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Discussion in 'HO Scale Model Trains' started by Drew Toner, Feb 9, 2004.
and an 0-6-0,
Can some one explain to me the names and deignation differances of these two locos. The one with the tender is a Bachman (hong kong) and the short one has no info on the bottom.
as you can tell, I don't know my loco's very well
This one has no info on it either...
All I can say about the top one is it's a side tank loco, but you probably already know that.
The bottom one is an AHM or Tyco Plymouth MDT. Some folks will say it's a DDT, but it's too big to be a DDT and the protruding doghouse/wart towards the front is common to MDTs. Although Plymouth had many model designations (MDT, DDT, JDT, etc), tonnage and appearnce varies even umong the same model.
The AHM or Tyco is the best HO representation of a Plymouth I've seen. Others tend to be chubby and look like they belong in S or On30 scale. They run well for a 30 or 40 year old design, durable and readily available. Fun to bash and as you can see from the photo's, the sky is hte limit!
The top one, an 0-6-0t, or "tank engine", is most probably an old Mantua.
The tank engine looks like it's either an old Mantua or Varney. The body is die cast metal isn't it? You could search around Ebay and see if you can find any others like it there.
If the 0-6-0T is a Mantua, it's what they called the "Little Six". One like the 0-6-0 tender loco was called the "Big Six".
Those are just a couple of old engines I uncovered the other day. Thinking of what to do with them.
OK Jon, looks like an MDT from the website. I'd agree with that. I like those mufflers and exhaust pipe on the roof of your Plymouth, looks mean!!
Tank engine, yes it is die cast metal, pretty heavy for it's size.
Now for the Bachmann. I opened it up to discover that it's driving gear on the main driven axel, is cracked. I think it is because the axels must have slipped on the gear.
Do the connecting rods from wheel to wheel, on the Bachmann, have to be 90 deg. or 180 deg. out when I glue it back together, or are replacement gears readily available?
You could try contacting Bachmann, but I really don't know if seperate parts are available.
The conecting rods have to be 90 degrees out, it's called 'quartering'. I had an old bowser that wasn't quartered properly and it had alot of driver binding problems until I fixed it
Thanks Drew, it's pretty simple if you want to do one that is similar:
The muffler and pipe is just a small resistor, bent to shape.
The "cap" is just a bit of brown wire insulation, with a nearly through slice at the top to form the cap. If I recall, I filled the hole in the cap with the same brown latex paint I used to paint the rest of the exhaust "rust"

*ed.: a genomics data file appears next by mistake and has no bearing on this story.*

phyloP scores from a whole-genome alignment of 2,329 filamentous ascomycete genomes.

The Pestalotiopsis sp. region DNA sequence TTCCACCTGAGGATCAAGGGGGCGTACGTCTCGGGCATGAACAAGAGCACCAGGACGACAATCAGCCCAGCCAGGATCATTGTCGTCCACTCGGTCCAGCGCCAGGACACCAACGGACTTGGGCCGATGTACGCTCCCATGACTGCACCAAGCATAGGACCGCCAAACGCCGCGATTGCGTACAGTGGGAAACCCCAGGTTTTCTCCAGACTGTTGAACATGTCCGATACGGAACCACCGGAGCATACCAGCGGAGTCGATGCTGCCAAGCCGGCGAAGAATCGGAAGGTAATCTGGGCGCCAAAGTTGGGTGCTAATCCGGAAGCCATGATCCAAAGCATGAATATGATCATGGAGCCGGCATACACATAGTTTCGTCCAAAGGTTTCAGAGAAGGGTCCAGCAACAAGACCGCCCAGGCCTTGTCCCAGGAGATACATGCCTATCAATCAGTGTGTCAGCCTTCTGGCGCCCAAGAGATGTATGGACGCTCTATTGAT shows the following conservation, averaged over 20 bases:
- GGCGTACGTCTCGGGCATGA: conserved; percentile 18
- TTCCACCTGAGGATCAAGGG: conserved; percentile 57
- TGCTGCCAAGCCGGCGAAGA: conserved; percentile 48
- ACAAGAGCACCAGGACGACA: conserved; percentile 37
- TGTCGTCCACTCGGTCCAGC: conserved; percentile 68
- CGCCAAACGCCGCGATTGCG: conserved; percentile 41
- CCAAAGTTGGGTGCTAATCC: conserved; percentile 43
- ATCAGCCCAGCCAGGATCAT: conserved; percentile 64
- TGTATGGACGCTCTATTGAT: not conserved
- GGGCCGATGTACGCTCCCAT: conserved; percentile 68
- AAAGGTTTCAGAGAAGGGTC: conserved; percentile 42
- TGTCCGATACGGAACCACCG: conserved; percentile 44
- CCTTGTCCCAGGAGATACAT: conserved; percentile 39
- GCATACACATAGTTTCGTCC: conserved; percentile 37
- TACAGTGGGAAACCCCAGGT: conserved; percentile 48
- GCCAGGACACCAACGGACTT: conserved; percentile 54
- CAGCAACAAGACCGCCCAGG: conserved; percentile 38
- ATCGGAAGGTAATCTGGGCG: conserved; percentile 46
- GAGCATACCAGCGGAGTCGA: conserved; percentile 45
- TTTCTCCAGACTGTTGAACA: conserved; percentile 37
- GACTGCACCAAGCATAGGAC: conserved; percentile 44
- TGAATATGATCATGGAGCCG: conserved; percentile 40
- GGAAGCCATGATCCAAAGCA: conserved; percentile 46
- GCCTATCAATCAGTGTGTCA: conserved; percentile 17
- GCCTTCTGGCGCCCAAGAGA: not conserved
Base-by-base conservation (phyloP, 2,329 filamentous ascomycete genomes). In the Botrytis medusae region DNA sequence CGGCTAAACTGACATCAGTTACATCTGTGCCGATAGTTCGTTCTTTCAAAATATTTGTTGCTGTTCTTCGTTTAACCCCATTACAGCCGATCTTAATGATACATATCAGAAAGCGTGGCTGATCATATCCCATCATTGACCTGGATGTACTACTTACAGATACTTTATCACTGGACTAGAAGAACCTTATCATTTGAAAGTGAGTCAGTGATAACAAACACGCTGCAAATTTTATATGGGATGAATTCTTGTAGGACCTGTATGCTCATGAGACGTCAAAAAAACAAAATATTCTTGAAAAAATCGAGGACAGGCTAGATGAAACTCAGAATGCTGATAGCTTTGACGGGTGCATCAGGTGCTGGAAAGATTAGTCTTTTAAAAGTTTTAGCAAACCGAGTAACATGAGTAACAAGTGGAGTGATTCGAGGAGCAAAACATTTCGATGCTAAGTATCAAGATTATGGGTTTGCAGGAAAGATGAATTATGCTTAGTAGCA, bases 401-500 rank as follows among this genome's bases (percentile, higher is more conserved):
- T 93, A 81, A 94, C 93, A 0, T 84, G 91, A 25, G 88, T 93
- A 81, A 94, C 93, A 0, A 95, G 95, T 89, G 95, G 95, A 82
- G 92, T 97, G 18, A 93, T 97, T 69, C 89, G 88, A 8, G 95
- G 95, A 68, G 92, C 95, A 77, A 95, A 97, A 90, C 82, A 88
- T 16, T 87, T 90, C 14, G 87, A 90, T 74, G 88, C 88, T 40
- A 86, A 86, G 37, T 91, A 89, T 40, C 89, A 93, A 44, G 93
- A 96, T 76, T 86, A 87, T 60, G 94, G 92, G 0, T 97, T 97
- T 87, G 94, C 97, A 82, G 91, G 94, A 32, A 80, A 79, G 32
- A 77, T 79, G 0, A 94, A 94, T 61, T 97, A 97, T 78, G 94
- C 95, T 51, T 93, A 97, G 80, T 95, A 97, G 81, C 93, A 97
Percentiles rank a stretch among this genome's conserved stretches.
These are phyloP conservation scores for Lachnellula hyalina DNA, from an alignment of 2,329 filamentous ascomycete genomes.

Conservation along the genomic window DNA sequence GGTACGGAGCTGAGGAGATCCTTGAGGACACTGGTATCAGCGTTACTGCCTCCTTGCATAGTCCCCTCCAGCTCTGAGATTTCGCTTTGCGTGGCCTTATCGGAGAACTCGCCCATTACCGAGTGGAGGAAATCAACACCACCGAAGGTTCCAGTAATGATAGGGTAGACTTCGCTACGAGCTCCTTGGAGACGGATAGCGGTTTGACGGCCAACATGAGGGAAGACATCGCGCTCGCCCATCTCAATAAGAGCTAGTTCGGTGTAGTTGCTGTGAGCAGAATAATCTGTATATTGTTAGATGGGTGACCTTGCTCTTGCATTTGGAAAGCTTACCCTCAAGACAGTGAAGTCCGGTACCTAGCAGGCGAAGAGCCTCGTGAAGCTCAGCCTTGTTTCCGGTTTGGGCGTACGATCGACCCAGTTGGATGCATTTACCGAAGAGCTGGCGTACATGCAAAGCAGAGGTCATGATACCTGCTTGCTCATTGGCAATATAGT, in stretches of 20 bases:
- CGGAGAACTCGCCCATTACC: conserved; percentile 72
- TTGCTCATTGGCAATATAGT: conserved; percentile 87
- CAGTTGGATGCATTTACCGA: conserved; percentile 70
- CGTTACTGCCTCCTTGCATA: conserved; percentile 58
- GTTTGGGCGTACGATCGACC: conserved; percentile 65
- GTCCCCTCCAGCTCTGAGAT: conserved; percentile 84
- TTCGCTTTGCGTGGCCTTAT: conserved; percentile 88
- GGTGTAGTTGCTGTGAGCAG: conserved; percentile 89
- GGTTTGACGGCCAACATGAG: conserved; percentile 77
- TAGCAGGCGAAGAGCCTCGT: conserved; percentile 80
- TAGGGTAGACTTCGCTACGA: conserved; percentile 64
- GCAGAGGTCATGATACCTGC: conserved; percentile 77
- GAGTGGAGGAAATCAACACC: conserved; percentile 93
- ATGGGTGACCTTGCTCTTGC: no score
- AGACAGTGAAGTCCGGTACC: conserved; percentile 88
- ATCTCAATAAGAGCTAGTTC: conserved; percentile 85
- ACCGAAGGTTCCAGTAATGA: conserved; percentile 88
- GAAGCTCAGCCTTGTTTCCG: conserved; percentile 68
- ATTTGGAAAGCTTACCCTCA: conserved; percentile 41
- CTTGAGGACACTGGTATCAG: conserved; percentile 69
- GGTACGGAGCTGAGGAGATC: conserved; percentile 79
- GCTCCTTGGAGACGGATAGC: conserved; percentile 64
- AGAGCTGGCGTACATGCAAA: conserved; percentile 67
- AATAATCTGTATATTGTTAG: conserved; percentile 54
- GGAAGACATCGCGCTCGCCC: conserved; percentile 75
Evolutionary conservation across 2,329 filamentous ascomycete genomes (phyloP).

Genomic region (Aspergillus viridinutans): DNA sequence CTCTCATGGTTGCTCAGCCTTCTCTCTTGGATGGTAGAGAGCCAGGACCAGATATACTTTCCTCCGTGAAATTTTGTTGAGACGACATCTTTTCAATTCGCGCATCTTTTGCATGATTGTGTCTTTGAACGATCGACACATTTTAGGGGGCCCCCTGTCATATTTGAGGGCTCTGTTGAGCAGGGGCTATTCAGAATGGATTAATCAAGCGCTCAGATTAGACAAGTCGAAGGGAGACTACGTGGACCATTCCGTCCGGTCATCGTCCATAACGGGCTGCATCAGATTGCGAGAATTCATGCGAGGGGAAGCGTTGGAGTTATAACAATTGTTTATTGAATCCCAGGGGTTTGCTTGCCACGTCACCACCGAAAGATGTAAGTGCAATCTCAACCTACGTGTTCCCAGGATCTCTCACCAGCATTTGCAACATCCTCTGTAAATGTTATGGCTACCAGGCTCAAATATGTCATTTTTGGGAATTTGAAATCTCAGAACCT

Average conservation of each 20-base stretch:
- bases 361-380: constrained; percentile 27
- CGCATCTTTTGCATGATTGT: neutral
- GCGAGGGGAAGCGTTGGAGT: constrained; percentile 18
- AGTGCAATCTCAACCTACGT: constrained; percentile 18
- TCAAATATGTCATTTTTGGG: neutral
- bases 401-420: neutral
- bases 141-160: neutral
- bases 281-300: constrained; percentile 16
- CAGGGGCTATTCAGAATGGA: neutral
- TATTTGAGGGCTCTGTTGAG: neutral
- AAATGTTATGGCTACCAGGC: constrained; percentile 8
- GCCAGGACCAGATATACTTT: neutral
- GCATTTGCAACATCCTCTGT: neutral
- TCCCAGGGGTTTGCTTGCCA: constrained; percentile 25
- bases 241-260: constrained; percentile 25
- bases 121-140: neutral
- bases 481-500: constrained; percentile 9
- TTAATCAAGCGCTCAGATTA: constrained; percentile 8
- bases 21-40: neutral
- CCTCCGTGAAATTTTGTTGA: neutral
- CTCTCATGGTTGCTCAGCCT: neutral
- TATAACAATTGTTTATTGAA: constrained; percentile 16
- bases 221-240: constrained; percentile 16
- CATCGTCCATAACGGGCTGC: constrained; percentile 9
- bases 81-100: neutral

Oh, and the coffe can keeps water out of hte air intake, it's larger insulation from 12 ga. romex, painted Folgers red and a silver top
I'm putting a resistor, ... I mean a muffler,... on the roof of mine too. That looks like the way a machine really would look :thumb: :thumb:
Did you scratch build, or is the carbody a kit, or did you up grade it at all?
Hello Drew. Regarding that Mantua 0-6-0T, the small side tank loco, yes, your photo looks just like a model I have in my own train room right now. It is the first loco kit I ever built, about 35 years ago!
Anyway, if you disassemble to replace that gear, you might scribe the driver and axle end before dis-assembling. The "quartering" must be pretty close to exact when you re-assemble, or you will get a nasty bind in the mechanism. The scribe marks are an alignment guide for re-assembling. Also, be sure NOT to bend the axle during the process.
Mantua gears should be available from most well-stocked hobby shops even though Mantua sold out a couple of years ago. Good luck with your repairs!
Ok, Stu, I'll take it easy when I open it up. And scribe the wheel/axel first.
The Bachmann unit had stripped it's driving gear and the wheels/rods wewre binding on it too. I have moved the wheels to be 90degrees out and it runs pretty good now
Mantua also called the first one the "Booster". It was also the first HO engine I ever built, back in 1954. Still have it. You're right, it's cast white metal.
Bachmann guarantees their locomotives forever, if you don't try to modify the mechanism yourself. You just need to pay shipping both ways, and they'll repair it for you. If you want to repower it, Northwest Shortline makes repowering kits and replacement gears for most common plastic & die cast steam locos.